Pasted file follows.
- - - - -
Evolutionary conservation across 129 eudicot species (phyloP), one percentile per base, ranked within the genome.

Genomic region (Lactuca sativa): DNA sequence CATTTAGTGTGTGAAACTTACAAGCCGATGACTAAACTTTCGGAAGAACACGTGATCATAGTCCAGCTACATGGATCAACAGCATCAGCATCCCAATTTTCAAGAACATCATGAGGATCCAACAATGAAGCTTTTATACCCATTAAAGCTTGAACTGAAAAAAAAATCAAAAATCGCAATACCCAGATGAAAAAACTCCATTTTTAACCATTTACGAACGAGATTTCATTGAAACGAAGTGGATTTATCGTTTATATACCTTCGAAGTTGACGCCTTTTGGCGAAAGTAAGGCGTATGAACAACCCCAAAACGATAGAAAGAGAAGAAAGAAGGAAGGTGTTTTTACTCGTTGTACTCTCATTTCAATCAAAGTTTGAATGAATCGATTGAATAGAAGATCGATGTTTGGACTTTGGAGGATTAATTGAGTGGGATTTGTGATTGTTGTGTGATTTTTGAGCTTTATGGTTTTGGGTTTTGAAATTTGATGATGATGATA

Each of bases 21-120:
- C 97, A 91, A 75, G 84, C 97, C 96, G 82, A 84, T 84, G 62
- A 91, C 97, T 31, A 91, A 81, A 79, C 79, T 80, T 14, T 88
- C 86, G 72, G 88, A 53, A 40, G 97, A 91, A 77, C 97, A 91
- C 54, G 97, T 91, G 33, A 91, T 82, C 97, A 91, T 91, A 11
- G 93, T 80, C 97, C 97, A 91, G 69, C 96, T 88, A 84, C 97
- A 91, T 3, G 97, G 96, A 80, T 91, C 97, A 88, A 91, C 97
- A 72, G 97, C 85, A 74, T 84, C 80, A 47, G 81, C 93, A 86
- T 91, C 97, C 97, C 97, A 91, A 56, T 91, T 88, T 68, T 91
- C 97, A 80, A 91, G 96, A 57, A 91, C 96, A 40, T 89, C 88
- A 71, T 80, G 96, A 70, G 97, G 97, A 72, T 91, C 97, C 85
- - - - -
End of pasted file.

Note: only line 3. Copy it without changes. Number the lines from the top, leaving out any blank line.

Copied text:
Each of bases 21-120: